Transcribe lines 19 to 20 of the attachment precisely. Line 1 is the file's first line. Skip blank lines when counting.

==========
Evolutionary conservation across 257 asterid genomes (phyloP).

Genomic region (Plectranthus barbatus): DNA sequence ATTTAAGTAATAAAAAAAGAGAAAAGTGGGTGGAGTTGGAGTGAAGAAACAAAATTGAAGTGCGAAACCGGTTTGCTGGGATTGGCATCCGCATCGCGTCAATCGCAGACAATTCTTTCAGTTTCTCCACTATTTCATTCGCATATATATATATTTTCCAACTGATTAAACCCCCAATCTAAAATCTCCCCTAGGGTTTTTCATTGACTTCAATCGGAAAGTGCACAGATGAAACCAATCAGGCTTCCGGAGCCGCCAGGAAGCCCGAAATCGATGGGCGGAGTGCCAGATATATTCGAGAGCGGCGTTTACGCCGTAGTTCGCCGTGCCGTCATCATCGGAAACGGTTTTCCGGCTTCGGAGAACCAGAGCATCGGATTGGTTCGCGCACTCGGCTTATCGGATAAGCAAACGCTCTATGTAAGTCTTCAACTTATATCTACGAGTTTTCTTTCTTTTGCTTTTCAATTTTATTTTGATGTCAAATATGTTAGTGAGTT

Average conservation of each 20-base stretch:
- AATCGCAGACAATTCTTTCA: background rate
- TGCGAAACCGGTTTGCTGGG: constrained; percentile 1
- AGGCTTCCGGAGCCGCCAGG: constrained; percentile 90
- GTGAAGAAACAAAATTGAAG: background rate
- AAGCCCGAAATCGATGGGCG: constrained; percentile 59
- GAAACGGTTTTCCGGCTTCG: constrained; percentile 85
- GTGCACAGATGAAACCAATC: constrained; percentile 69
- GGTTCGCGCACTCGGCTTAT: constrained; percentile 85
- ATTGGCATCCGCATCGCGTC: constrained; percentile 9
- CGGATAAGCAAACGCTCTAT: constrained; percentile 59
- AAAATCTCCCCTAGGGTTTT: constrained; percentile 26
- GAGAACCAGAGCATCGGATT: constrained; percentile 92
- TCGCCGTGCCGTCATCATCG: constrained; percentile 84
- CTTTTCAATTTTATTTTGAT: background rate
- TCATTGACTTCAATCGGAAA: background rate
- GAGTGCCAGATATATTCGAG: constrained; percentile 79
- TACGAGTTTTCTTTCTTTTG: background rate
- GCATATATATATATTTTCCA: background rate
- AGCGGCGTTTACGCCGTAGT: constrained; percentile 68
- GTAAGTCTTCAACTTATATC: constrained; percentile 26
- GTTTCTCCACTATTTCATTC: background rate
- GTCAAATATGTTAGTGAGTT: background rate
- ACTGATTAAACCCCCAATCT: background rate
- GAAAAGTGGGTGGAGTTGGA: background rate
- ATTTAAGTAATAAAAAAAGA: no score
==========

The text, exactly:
- GAGTGCCAGATATATTCGAG: constrained; percentile 79
- TACGAGTTTTCTTTCTTTTG: background rate